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Yes, there is life without live TV

Once in a while someone will ask me if I saw the game last night, or who I think is going to win “American Idol.” I have to reply that, no, I didn’t see the game, and that I don’t know who will win “American Idol.”

“What?” they will ask. “Didn’t you go to Iowa State? You missed the biggest game of the season with K-State!” To which I will honestly reply, “We don’t have a TV antenna. And that’s OK.”

That’s right folks: For as technologically advanced as you may think I am, my family does not have live terrestrial or satellite television in our house. And we are fine with that decision.

A little backstory is in order, I suppose.

Growing up here in south-central Iowa, we had just four channels: ABC (WOI-TV), CBS (KCCI), NBC (WHO) and Public (IPTV). Some days WOI would be fuzzy, but we got used to it.

In the early 1980s a new station appeared: KCBR Channel 17 UHF. This meant we had to buy a special smaller antenna to reach it, but we made the investment. With Channel 17 we increased our viewing pleasure by 20%!

Of course, my town friends got cable, and with it, MTV. Oh, how I wanted that so bad! I begged my parents for a big satellite dish so we could get MTV, but they had nothing to do with it. Instead, they bought the family a Commodore 64 home computer, which, in the long run, was a better investment, but it didn’t bring me any closer to seeing Michael Jackson moonwalking.

A cable guy in college

When I left for college, one of the first things I did was spring for cable in my dorm room. Ah, now I had the freedom I yearned for! I had my MTV! So much so that I would record music videos overnight and watch them the next day (this was back when MTV actually showed music videos). I actually had a starting ISU quarterback come over to my room and watch a football game (not his, fortunately) on my TV because I had cable.

I continued my need for expanded television selection up through my marriage with Jackie. Before kids, it was easy enough for us to sit down and watch a show together. We had our favorites we shared (“Law & Order”), and there were some that only I enjoyed (“Beavis and Butthead Moron-athon”).

But we found our available time to spend on TV was growing short with the arrival of Graydon. After we put him to bed we could watch a show or two, or even if we had to feed him at midnight, it was nice to have something on while we got him back to bed. But we could no longer invest the time watching TV as we did before.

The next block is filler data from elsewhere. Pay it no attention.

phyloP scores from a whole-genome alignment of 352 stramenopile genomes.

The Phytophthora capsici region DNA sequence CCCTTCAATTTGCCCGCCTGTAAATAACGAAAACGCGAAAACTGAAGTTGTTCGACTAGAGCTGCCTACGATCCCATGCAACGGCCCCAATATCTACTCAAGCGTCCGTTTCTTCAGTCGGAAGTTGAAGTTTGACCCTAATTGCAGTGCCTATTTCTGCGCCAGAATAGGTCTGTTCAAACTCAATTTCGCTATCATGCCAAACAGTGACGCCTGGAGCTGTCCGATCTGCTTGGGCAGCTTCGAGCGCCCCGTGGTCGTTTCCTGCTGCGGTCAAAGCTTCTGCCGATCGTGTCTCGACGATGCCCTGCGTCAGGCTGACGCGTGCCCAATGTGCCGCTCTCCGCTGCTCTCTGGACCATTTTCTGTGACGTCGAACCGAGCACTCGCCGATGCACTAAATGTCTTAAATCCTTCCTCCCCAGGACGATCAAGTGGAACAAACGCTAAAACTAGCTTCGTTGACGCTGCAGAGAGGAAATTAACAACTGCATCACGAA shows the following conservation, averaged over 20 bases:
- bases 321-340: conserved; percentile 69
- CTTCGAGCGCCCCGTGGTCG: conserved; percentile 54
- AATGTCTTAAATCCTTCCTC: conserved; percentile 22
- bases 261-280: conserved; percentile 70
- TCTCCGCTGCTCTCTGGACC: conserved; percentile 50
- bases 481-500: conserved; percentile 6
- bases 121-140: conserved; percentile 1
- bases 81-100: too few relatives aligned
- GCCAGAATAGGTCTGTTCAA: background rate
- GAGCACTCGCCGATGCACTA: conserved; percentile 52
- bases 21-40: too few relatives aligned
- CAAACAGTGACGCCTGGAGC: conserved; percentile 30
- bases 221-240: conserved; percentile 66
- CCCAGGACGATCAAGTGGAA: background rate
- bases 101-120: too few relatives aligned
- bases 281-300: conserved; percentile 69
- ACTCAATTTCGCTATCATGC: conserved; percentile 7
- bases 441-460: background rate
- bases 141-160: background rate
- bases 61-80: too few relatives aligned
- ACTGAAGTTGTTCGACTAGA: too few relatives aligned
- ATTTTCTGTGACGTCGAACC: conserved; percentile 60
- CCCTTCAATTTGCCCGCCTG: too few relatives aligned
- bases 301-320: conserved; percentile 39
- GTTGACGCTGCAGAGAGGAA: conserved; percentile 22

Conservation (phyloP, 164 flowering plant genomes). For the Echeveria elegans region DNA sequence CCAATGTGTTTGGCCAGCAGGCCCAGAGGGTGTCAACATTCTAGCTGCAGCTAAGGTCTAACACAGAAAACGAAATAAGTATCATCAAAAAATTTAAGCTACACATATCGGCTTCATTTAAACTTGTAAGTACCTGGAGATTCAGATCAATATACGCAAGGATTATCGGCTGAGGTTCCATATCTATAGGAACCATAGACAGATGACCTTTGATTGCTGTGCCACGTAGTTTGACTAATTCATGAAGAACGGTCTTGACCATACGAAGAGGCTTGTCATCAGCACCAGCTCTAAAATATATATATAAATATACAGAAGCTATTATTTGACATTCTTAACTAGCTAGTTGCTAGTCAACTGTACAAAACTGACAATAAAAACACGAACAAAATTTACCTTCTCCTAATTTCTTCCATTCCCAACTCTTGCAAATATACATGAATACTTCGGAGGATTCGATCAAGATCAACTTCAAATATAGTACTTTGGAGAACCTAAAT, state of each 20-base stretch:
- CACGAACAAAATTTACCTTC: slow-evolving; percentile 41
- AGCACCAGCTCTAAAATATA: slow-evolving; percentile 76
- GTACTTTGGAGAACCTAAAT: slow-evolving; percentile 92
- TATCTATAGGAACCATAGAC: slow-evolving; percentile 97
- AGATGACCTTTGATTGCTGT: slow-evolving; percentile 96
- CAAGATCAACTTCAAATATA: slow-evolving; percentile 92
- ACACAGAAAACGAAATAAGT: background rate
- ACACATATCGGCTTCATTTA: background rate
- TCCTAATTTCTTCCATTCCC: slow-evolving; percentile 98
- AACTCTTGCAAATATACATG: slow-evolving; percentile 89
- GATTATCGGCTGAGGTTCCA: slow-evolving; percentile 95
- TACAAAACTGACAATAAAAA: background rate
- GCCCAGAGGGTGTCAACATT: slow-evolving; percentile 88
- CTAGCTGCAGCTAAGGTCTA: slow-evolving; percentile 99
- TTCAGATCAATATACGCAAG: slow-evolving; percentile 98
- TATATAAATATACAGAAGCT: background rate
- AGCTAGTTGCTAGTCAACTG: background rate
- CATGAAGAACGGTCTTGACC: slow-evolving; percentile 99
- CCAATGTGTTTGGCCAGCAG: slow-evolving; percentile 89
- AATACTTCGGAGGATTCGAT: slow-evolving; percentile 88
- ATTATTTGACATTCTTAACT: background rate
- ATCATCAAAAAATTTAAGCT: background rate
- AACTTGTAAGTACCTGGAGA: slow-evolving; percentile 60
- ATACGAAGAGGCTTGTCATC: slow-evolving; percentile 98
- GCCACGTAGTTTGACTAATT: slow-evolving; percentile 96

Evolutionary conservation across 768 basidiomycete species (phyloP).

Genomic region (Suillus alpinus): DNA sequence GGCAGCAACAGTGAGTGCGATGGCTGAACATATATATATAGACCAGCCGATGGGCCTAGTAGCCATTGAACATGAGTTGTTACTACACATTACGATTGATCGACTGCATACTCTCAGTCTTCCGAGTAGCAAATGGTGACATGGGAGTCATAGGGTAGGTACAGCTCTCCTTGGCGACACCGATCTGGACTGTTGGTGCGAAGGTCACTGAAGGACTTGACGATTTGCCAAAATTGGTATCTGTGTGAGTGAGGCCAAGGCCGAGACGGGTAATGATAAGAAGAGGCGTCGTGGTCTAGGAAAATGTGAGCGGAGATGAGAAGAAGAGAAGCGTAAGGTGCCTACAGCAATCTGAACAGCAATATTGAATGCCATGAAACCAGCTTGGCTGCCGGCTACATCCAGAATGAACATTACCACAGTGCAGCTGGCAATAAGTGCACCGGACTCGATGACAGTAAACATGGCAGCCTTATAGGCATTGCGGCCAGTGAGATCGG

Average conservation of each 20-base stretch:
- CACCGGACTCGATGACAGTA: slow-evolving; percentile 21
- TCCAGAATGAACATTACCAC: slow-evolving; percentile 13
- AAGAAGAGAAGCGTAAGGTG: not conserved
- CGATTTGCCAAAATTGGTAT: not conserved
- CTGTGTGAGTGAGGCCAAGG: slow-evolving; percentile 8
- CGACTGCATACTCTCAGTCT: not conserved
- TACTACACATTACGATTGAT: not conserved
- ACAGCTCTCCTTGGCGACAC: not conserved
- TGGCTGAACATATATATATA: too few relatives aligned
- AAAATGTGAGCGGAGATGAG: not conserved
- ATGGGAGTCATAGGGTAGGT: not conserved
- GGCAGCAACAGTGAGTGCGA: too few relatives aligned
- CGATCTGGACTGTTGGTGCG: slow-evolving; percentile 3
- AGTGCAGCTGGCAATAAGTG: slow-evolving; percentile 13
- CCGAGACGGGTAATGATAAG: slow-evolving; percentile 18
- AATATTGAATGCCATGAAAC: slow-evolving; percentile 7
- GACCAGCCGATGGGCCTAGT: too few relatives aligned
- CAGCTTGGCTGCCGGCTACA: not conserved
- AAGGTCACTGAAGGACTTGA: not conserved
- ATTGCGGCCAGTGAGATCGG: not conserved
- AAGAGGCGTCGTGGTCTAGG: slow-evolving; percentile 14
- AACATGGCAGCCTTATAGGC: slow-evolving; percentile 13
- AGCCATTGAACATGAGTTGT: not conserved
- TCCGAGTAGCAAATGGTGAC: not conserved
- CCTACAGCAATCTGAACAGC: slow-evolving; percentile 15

When we moved to Humeston in 2004, we attempted to cleave our relationship with television. For a few weeks we even left our TV unplugged, attempting to go cold turkey. But the hunger persisted, so we broke down and set up a rabbit ears antenna — pretty grainy, but at least we could still tune into “Law and Order.” We did watch the Super Bowl with Janet Jackson’s “wardrobe malfunction,” but I honestly didn’t see anything but a snowstorm around her.

We have more free time

As we got further and further away from TV, we noticed some changes in our lives. One, it became easier to detect “spin” and “partial truths” during the few times we’d catch a news report on a live TV set. Two, we had no context of these new artists being generated by “American Idol,” et al. Three, and most importantly, we found ourselves with a lot more free time.

When the digital switchover came a couple years ago, we decided to not upgrade, thereby rendering our rabbit ears antenna a simple relic of the past.

Sure, we still have our TV (and have purchased a flat-screen since), but all we do with it is watch DVDs and videos that we find appropriate for our kids. We’ve purchased season sets of “Little House on the Prairie” and “The Dukes of Hazzard” — shows I used to watch as a kid and which are much more appropriate than the stuff peddled today. They enjoy these shows, even though the shows are 30 to 40 years old.

We have Internet, and the kids are becoming adept at navigating it (Legos and Barbie being the main sites). We monitor what they get into online and limit their time. We find that our kids are more willing to pick up a book and read for long periods of time; in fact Madallyn, our first-grader, is reading at a sixth-grade level, according to recent tests.

I’m not saying you need to remove TV from your house; you do what you want. I will say once you’ve weaned yourselves off the tube, you may see it for what it really is: a giant time-waster with few redeeming qualities. Ask yourself if it is something you need to exist or not, and if perhaps a little moderation would be in order.

Gunzenhauser farms near Humeston.

This article published in the May, 2012 edition of WALLACES FARMER.

All rights reserved. Copyright Farm Progress Cos. 2012.